Birdingonthe.Net

Recent Postings from
Delaware Birds

> Home > Mail
> Alerts

Updated on Saturday, July 4 at 02:23 PM EST
The most recently received Mail is at the top.


MacGregors Bird of Paradise,©BirdQuest

4 Jul Sussex: Roseate Terns at Fowler Beach Rd. [Tim Schreckengost ]
4 Jul Sussex: Sandwich Tern at Gordon's Pond [Tim Schreckengost ]
3 Jul Birding by bike [Colin Campbell ]
3 Jul nottingham park very chatty [Mary Ann Levan ]
3 Jul Dickcissel [ ]
3 Jul Dickcissel @ Prime Hook [Hugh McGuinness ]
2 Jul RBA: Birdline Delaware, July 2nd, 2015 [Andrew Ednie ]
2 Jul Migratory Bird Treaty and Bald and Golden Eagle Protection Acts Under Attack [Kurt Schwarz ]
2 Jul Re: White Ibis [Joe Sebastiani ]
2 Jul Question about Prime Hook [Hugh McGuinness ]
2 Jul Juv White Ibis [Teddy Burke ]
2 Jul White Ibis [Hugh McGuinness ]
2 Jul White Ibis Fowler Beach Rd now [Hugh McGuinness ]
30 Jun June Challenge Totals Due by tomorrow [Christopher Bennett ]
30 Jun Ruff - seen on Mon, 6/29 [Marcy Stutzman ]
29 Jun More brown pelicans! [Diane Kane ]
28 Jun Prime Hook Rarities [Kevin Ebert ]
28 Jun 8 brown pelicans [Diane Kane ]
27 Jun Scissor-tailed Flycatcher [Robert Edelen ]
27 Jun Ruff [Sharon Lynn ]
26 Jun RBA: Birdline Delaware, June 26th, 2015 [Andrew Ednie ]
26 Jun Fledgling Screech Owls ["Lovelace, Glen (DelDOT)" ]
26 Jun Fledgling Screech Owls ["Lovelace, Glen (DelDOT)" ]
26 Jun Brandywine Birdwalk [Andrew Ednie ]
26 Jun Beginner Bird Walk [Joe Sebastiani ]
25 Jun Prime Hook NWR highlights -- Ruff update - 6/25 [Alan Kneidel ]
25 Jun Evening Heron Survey Report ["Bennett, Chris (DNREC)" ]
24 Jun White Clay Creek this mornng [Maurice Barnhill ]
24 Jun June Challenge Storm-Petrel in Kent County [Christopher Bennett ]
23 Jun Re: Ruff at Prime Hook NWR [Tim Schreckengost ]
23 Jun ADMIN: Unsubscribing [ ]
23 Jun Mailing List [Jim Hay ]
23 Jun Ruff at Prime Hook NWR [John Hoyt ]
22 Jun Evening Heron Survey [Christopher Bennett ]
22 Jun Mailing List [Neil Christner ]
22 Jun BIRD CONSERVATION ACTION ALERT - HB178 Community Cats [Matthew Sarver ]
22 Jun Re: Great crested flycatcher! [Meghann ]
22 Jun Great crested flycatcher! [Lydia Robb ]
21 Jun New Castle: Prothonotary Warbler at Blackbird State Forest [Tim Schreckengost ]
20 Jun Sussex County -- 102 species, Roseate Tern 6/20/15 [Alan Kneidel ]
20 Jun Sussex: Roseate Tern at Broadkill Marsh [Tim Schreckengost ]
19 Jun RBA: Birdline Delaware, June 19th, 2015 [Andrew Ednie ]
19 Jun Bird Banding Study [joe sebastiani ]
18 Jun Open House at Middle Run on Friday (6/19) Afternoon [Derek Stoner ]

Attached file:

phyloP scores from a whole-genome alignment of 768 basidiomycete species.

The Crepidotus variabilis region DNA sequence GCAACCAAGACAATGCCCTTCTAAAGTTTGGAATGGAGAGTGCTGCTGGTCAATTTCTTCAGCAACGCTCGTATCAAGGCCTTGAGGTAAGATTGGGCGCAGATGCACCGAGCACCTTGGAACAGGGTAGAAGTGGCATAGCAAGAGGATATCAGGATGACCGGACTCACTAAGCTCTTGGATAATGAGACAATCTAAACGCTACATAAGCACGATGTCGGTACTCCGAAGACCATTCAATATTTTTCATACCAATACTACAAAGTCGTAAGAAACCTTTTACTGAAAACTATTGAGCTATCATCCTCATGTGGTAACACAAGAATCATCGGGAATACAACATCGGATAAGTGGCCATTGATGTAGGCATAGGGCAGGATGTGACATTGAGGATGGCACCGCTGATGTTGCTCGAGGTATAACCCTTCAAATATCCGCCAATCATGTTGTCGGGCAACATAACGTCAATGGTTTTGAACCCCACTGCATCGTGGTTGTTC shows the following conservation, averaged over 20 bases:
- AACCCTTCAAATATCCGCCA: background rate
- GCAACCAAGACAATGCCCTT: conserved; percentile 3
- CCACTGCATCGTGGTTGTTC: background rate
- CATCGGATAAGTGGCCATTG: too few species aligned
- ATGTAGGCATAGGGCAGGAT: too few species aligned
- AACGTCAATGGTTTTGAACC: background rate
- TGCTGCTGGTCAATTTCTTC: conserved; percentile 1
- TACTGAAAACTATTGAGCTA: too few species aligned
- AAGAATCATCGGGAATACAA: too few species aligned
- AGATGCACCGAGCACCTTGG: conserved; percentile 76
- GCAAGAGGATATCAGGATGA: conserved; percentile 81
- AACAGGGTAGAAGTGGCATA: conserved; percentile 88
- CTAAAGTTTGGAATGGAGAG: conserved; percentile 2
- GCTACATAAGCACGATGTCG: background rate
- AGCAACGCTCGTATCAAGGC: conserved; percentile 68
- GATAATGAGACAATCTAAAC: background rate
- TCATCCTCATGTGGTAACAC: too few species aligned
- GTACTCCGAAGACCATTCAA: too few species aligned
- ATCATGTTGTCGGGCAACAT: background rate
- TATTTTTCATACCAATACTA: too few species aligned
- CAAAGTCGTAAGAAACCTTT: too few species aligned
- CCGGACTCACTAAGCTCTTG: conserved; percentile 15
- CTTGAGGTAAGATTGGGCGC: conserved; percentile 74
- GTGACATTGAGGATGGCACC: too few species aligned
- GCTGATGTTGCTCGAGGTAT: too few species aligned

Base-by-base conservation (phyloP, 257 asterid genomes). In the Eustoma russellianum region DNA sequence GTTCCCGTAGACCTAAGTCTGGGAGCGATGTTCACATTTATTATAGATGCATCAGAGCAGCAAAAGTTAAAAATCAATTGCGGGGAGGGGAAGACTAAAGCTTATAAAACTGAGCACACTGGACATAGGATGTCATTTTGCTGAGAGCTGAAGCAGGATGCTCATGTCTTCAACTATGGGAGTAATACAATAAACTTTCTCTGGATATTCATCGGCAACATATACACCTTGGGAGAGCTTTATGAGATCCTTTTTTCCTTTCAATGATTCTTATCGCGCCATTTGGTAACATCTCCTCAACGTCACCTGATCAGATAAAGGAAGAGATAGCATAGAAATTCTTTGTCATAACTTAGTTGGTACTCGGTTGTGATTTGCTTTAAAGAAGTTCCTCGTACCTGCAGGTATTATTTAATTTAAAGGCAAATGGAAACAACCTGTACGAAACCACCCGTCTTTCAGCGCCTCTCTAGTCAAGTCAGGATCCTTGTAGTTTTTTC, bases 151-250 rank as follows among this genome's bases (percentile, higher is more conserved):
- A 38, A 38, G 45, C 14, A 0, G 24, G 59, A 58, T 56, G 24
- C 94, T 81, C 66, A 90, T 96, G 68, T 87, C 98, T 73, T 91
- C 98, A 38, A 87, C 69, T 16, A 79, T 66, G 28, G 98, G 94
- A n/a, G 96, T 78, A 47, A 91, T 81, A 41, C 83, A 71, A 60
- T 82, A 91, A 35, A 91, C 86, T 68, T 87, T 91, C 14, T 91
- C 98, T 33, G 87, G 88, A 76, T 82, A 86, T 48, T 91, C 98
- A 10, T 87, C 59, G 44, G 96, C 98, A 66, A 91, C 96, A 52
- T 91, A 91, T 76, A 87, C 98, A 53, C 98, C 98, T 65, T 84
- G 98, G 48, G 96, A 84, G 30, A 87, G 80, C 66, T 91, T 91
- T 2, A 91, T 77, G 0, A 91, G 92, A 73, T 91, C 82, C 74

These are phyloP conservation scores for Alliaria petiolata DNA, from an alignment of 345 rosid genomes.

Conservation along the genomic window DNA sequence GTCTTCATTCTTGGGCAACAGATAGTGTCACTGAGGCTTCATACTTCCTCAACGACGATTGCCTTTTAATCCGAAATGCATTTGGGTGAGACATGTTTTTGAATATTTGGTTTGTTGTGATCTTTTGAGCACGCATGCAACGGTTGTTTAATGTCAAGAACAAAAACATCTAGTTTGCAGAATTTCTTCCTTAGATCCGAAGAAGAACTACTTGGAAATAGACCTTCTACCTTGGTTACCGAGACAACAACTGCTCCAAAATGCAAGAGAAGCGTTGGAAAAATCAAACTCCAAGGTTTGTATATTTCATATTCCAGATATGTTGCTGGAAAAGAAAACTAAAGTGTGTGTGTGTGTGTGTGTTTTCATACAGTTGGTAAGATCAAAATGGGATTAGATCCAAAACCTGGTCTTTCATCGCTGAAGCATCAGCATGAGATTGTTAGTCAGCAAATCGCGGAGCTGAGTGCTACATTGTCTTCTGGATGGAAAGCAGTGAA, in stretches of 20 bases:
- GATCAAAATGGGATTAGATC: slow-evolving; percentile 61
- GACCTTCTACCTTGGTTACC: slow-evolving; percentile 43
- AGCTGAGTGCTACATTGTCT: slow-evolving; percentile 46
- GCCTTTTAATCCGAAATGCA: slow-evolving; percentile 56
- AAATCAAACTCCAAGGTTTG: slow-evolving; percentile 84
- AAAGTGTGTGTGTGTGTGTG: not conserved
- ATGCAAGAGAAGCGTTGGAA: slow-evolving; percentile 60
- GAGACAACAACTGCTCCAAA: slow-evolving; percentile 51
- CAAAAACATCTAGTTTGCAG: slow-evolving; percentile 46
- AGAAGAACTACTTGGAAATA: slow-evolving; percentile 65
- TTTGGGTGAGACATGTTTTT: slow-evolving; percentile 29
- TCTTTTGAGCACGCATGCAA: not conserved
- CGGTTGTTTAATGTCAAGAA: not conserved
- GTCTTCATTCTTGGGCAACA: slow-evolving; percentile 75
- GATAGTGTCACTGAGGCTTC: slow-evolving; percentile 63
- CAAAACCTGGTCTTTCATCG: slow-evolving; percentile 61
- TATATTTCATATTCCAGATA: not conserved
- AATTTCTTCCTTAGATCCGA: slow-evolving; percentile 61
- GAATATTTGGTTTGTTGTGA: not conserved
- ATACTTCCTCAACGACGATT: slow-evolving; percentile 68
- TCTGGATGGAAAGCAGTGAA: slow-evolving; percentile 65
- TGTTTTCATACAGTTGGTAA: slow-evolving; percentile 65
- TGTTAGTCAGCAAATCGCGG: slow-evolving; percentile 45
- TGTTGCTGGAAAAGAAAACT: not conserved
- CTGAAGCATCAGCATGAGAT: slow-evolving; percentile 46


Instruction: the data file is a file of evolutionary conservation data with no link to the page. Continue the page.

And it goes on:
18 Jun Cape Henlopen this morning [Christopher Bennett ]
17 Jun Heronry Survey Addendum ["Bennett, Chris (DNREC)" ]
16 Jun May Heronry Survey at DE City ["Bennett, Chris (DNREC)" ]
16 Jun Dickcissel at BCSP [Chuck Brandt ]
16 Jun NestWatch [Joe Sebastiani ]
15 Jun bird hikes at white clay creek state park ["Sullivan, Kathleen N. (DNREC)" ]
15 Jun Dickcissel at BCSP [Andrew Ednie ]
13 Jun Swallows ["sally o'byrne" ]
13 Jun Lone female bufflehead off Gordon's Pond Beach (CHSP) [Vince Gambal ]
13 Jun Birder's Party, Picnic, and Celebration ~ All Invited! [Holly Merker ]
12 Jun RBA: Birdline Delaware, June 12th, 2015 [Andrew Ednie ]
12 Jun Bird-A-Thon Totals and Pledges Due [Bill Stewart ]
11 Jun Urgent Alert to Protect Migratory Birds [Kurt Schwarz ]
10 Jun Sussex Bird Club Kayak Trip Saturday [Christopher Bennett ]
10 Jun White Gull at Mispillion Inlet [Bob Ringler ]
10 Jun Re: Action Alert: National Defense Bill Threatens Grouse Protections [Kurt Schwarz ]
10 Jun Re: Action Alert: National Defense Bill Threatens Grouse Protections [Kurt Schwarz ]
10 Jun Action Alert: National Defense Bill Threatens Grouse Protections [Kurt Schwarz ]
10 Jun TODAY - Wilmington Peregrine FalconWatch Event - Wed. 6/10 [Bill Stewart ]
8 Jun Dying Cat Birds [susan ruth marengo ]
7 Jun Gull-billed Terns at BHNWR [Christopher Bennett ]
7 Jun Dying Catbirds [susan ruth marengo ]
6 Jun Today at Dragon Run ["sally o'byrne" ]
6 Jun Re: Dickcissel [Lloyd Maier ]
6 Jun Brown Thrush vs Mockingbird [Mary Lukaszewski ]
5 Jun RBA: Birdline Delaware, June 5th, 2015 [Andrew Ednie ]
5 Jun Wilmington Peregrine FalconWatch Event - Wed. 6/10 [Bill Stewart ]
4 Jun The June Challenge [Colin Campbell ]
4 Jun Dragon Run DOS trip ["sally o'byrne" ]
3 Jun DVOC Meeting this week: Special Date, Location & Time [Steve Kacir ]
2 Jun 3 Red headed Woodpeckers (life bird) [Vince Gambal ]
1 Jun June Challenge - Delaware Big June II [Christopher Bennett ]

Subject: Sussex: Roseate Terns at Fowler Beach Rd.
From: Tim Schreckengost <timschreckengost AT GMAIL.COM>